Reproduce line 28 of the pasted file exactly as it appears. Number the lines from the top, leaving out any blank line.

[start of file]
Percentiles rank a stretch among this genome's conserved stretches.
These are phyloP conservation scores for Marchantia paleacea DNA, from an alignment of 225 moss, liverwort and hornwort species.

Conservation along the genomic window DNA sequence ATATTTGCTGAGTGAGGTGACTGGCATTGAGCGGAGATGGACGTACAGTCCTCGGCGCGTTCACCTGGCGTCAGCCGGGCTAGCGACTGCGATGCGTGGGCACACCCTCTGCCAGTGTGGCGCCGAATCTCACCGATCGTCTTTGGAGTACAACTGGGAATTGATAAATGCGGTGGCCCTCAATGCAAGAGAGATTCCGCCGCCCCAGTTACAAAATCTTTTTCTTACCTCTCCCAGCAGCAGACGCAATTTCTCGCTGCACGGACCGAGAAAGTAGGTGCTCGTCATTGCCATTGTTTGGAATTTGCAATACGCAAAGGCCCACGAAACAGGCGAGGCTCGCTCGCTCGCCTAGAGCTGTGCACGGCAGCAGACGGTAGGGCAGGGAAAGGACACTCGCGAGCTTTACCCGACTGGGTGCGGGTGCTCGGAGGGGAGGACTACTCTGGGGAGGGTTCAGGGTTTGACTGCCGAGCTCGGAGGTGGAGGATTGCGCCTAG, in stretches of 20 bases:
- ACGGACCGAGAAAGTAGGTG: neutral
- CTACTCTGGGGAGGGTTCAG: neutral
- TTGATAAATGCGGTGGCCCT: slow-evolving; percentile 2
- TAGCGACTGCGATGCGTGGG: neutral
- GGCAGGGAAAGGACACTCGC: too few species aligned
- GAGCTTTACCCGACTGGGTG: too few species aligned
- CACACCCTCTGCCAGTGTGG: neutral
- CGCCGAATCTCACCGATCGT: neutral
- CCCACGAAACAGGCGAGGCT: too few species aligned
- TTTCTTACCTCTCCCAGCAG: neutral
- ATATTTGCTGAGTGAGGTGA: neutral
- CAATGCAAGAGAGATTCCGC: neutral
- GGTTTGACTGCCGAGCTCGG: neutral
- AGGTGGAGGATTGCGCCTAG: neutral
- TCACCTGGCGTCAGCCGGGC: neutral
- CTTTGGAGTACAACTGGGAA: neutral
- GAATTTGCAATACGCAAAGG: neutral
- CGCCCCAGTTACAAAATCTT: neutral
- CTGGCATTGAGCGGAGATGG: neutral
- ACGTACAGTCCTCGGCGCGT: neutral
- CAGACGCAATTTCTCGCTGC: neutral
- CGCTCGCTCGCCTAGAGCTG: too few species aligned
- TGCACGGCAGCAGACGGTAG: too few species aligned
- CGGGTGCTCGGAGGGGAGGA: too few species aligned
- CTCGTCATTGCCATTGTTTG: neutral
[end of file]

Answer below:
- CTCGTCATTGCCATTGTTTG: neutral